Dover Village Ass'n v. Jennison, G042741, concerned a plaintiff's suit against the homeowner association for extensive repair costs to his condominium caused by a leaky sewer pipe beneath the concrete slab underlying plaintiff's condominium.  In affirming the trial court's judgment in favor of the plaintiff and an award of about $17,000, the court held that, under a natural reading of the CC&R's, the sewer pipe was a genuine common area to be maintained and repaired by the association, as distinct from an exclusive use common area appurtenant to an individual owner's separate interest.

City of Santa Rosa v. Patel, A124199, concerned a challenge to the  trial court's order awarding attorney fees for the City of Santa Rosa and the People of the State of California, in a red light abatement action.  In remanding the matter for a recalculation of the fee award, the court held that the trial court erred in determining that it was required to use a cost-plus approach for calculating the city's fee award, rather than the the lodestar method to calculate the fee award.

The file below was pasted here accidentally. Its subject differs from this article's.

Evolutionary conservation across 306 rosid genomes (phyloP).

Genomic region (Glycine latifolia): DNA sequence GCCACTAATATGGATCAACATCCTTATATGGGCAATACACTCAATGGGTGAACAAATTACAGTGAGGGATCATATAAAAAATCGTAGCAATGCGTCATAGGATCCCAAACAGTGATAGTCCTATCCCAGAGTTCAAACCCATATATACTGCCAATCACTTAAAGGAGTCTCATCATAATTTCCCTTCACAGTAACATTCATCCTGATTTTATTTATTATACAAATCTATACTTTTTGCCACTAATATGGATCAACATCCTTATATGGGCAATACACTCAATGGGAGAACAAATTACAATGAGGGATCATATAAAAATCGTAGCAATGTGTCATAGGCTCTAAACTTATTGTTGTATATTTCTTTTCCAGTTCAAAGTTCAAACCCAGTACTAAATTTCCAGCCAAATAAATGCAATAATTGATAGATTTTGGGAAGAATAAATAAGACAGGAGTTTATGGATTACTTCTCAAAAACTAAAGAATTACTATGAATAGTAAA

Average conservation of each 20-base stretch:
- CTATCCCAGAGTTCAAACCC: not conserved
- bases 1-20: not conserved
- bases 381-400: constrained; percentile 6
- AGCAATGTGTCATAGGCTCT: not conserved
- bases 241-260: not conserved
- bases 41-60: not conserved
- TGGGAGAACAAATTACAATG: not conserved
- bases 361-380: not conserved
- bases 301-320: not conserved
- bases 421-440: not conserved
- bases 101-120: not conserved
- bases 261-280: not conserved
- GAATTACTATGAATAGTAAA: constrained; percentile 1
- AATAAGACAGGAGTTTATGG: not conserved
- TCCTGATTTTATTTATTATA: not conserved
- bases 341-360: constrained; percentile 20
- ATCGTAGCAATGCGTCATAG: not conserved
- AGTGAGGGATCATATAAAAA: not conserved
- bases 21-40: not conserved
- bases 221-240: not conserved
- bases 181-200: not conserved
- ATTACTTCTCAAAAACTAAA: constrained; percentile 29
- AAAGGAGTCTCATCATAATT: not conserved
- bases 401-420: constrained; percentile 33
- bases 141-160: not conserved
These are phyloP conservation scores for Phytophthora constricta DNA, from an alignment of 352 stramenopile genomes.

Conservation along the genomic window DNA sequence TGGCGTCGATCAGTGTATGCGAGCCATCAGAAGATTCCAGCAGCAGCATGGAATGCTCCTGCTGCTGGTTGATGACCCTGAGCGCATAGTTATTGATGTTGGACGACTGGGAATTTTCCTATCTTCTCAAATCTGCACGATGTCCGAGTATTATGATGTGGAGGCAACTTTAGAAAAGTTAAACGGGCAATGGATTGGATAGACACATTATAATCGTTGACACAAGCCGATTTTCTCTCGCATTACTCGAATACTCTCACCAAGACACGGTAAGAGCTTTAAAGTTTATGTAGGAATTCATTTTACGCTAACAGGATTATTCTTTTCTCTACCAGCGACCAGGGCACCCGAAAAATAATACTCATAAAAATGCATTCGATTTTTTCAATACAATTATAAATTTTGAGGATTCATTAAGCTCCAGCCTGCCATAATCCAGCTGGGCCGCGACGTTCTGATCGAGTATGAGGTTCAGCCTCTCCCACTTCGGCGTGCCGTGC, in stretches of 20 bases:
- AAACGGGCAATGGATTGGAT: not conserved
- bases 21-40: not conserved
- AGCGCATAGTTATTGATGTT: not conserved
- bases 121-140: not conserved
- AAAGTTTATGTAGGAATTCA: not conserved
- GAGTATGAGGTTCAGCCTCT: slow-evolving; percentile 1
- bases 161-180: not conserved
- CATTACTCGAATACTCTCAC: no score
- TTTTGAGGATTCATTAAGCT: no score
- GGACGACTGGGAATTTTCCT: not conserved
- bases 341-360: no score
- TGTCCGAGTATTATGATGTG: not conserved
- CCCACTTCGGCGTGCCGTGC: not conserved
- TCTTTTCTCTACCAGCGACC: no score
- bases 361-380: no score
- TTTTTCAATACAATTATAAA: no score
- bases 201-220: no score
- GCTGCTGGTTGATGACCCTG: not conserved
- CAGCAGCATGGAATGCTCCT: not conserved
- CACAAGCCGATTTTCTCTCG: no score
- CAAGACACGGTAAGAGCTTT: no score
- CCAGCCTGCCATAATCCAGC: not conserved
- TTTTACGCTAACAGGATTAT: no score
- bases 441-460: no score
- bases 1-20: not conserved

Blix Street Records, Inc. v. Cassidy, B219624, concerned a plaintiffs' suit against the parents of a deceased singer and songwriter over a dispute involving a motion picture and an alleged breach of warranty.  In affirming the trial court's judgment in favor of the defendants in ordering the plaintiffs to comply with their obligations under the settlement agreement, the court held that even if the settlement agreement had not been binding, plaintiffs were judicially estopped from denying the enforceability of that agreement because they represented to the trial court that the case had settled and the trial court discharged the jury in reliance on that representation.

Azusa Land Partners v. Dep't of Indus. Relations, B218275, concerned a plaintiff's petition for a writ of mandate seeking to vacate a determination by the Department of Industrial Relations (Department) that a planned community project is a "public work" as defined by Labor Code section 1720, and subject to prevailing wage laws applicable to public improvement work performed by private contractors as a condition of regulatory approval for their construction project.  In affirming the denial of the petition, the court held that the trial court correctly found under section 1720 that the entire project is a "public work," but that the requirement to pay prevailing wages is restricted to the construction of the public facilities and infrastructure improvements whether publicly or privately funded.